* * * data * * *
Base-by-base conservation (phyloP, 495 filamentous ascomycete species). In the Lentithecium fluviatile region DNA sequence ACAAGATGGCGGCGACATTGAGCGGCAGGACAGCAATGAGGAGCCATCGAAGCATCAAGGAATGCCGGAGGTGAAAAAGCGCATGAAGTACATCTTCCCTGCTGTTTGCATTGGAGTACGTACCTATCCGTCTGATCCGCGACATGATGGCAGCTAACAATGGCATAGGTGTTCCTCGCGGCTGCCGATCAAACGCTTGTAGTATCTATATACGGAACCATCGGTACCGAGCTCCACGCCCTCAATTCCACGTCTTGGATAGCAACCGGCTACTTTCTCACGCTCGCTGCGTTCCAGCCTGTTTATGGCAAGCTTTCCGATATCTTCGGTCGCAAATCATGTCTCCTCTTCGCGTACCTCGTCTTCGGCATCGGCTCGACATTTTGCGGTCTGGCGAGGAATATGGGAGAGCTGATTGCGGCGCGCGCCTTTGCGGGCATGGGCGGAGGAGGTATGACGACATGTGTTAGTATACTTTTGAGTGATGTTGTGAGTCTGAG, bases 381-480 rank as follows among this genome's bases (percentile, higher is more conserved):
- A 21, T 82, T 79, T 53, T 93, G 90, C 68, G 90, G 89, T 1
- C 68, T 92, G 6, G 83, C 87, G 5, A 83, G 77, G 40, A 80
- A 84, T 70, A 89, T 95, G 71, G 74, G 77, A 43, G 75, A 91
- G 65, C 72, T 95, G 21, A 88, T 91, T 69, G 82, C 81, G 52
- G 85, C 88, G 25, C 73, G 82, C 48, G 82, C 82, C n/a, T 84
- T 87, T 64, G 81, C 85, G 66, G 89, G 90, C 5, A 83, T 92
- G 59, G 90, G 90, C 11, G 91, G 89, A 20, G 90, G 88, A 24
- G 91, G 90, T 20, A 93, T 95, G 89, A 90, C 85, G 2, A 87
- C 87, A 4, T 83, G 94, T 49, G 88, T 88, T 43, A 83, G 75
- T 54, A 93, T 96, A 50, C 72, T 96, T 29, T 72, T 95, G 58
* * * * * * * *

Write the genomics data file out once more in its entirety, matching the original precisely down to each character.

Base-by-base conservation (phyloP, 495 filamentous ascomycete species). In the Lentithecium fluviatile region DNA sequence ACAAGATGGCGGCGACATTGAGCGGCAGGACAGCAATGAGGAGCCATCGAAGCATCAAGGAATGCCGGAGGTGAAAAAGCGCATGAAGTACATCTTCCCTGCTGTTTGCATTGGAGTACGTACCTATCCGTCTGATCCGCGACATGATGGCAGCTAACAATGGCATAGGTGTTCCTCGCGGCTGCCGATCAAACGCTTGTAGTATCTATATACGGAACCATCGGTACCGAGCTCCACGCCCTCAATTCCACGTCTTGGATAGCAACCGGCTACTTTCTCACGCTCGCTGCGTTCCAGCCTGTTTATGGCAAGCTTTCCGATATCTTCGGTCGCAAATCATGTCTCCTCTTCGCGTACCTCGTCTTCGGCATCGGCTCGACATTTTGCGGTCTGGCGAGGAATATGGGAGAGCTGATTGCGGCGCGCGCCTTTGCGGGCATGGGCGGAGGAGGTATGACGACATGTGTTAGTATACTTTTGAGTGATGTTGTGAGTCTGAG, bases 381-480 rank as follows among this genome's bases (percentile, higher is more conserved):
- A 21, T 82, T 79, T 53, T 93, G 90, C 68, G 90, G 89, T 1
- C 68, T 92, G 6, G 83, C 87, G 5, A 83, G 77, G 40, A 80
- A 84, T 70, A 89, T 95, G 71, G 74, G 77, A 43, G 75, A 91
- G 65, C 72, T 95, G 21, A 88, T 91, T 69, G 82, C 81, G 52
- G 85, C 88, G 25, C 73, G 82, C 48, G 82, C 82, C n/a, T 84
- T 87, T 64, G 81, C 85, G 66, G 89, G 90, C 5, A 83, T 92
- G 59, G 90, G 90, C 11, G 91, G 89, A 20, G 90, G 88, A 24
- G 91, G 90, T 20, A 93, T 95, G 89, A 90, C 85, G 2, A 87
- C 87, A 4, T 83, G 94, T 49, G 88, T 88, T 43, A 83, G 75
- T 54, A 93, T 96, A 50, C 72, T 96, T 29, T 72, T 95, G 58